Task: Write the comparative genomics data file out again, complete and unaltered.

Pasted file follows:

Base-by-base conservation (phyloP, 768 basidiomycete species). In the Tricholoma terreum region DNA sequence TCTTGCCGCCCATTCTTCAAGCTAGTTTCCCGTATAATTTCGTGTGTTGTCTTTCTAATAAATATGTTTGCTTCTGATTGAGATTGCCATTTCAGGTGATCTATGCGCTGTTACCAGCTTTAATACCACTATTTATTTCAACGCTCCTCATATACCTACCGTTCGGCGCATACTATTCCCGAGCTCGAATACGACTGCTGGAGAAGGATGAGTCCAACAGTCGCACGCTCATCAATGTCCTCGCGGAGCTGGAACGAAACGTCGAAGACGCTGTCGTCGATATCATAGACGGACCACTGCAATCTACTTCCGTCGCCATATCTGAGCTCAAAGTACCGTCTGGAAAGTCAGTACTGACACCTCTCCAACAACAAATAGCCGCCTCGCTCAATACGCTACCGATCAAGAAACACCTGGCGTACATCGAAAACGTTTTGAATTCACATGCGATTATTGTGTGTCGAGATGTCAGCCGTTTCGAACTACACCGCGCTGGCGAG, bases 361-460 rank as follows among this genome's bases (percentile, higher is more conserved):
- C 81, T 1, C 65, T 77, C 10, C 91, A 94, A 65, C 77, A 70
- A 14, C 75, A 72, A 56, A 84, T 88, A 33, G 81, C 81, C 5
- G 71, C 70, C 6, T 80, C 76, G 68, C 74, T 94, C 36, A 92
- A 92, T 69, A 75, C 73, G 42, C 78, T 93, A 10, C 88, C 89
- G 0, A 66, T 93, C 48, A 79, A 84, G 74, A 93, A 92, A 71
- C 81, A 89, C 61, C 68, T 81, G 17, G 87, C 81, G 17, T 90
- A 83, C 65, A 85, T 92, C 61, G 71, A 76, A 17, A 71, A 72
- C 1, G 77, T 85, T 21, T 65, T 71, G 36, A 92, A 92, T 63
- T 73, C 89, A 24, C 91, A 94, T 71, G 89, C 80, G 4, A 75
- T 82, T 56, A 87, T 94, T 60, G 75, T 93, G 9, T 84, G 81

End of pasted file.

Base-by-base conservation (phyloP, 768 basidiomycete species). In the Tricholoma terreum region DNA sequence TCTTGCCGCCCATTCTTCAAGCTAGTTTCCCGTATAATTTCGTGTGTTGTCTTTCTAATAAATATGTTTGCTTCTGATTGAGATTGCCATTTCAGGTGATCTATGCGCTGTTACCAGCTTTAATACCACTATTTATTTCAACGCTCCTCATATACCTACCGTTCGGCGCATACTATTCCCGAGCTCGAATACGACTGCTGGAGAAGGATGAGTCCAACAGTCGCACGCTCATCAATGTCCTCGCGGAGCTGGAACGAAACGTCGAAGACGCTGTCGTCGATATCATAGACGGACCACTGCAATCTACTTCCGTCGCCATATCTGAGCTCAAAGTACCGTCTGGAAAGTCAGTACTGACACCTCTCCAACAACAAATAGCCGCCTCGCTCAATACGCTACCGATCAAGAAACACCTGGCGTACATCGAAAACGTTTTGAATTCACATGCGATTATTGTGTGTCGAGATGTCAGCCGTTTCGAACTACACCGCGCTGGCGAG, bases 361-460 rank as follows among this genome's bases (percentile, higher is more conserved):
- C 81, T 1, C 65, T 77, C 10, C 91, A 94, A 65, C 77, A 70
- A 14, C 75, A 72, A 56, A 84, T 88, A 33, G 81, C 81, C 5
- G 71, C 70, C 6, T 80, C 76, G 68, C 74, T 94, C 36, A 92
- A 92, T 69, A 75, C 73, G 42, C 78, T 93, A 10, C 88, C 89
- G 0, A 66, T 93, C 48, A 79, A 84, G 74, A 93, A 92, A 71
- C 81, A 89, C 61, C 68, T 81, G 17, G 87, C 81, G 17, T 90
- A 83, C 65, A 85, T 92, C 61, G 71, A 76, A 17, A 71, A 72
- C 1, G 77, T 85, T 21, T 65, T 71, G 36, A 92, A 92, T 63
- T 73, C 89, A 24, C 91, A 94, T 71, G 89, C 80, G 4, A 75
- T 82, T 56, A 87, T 94, T 60, G 75, T 93, G 9, T 84, G 81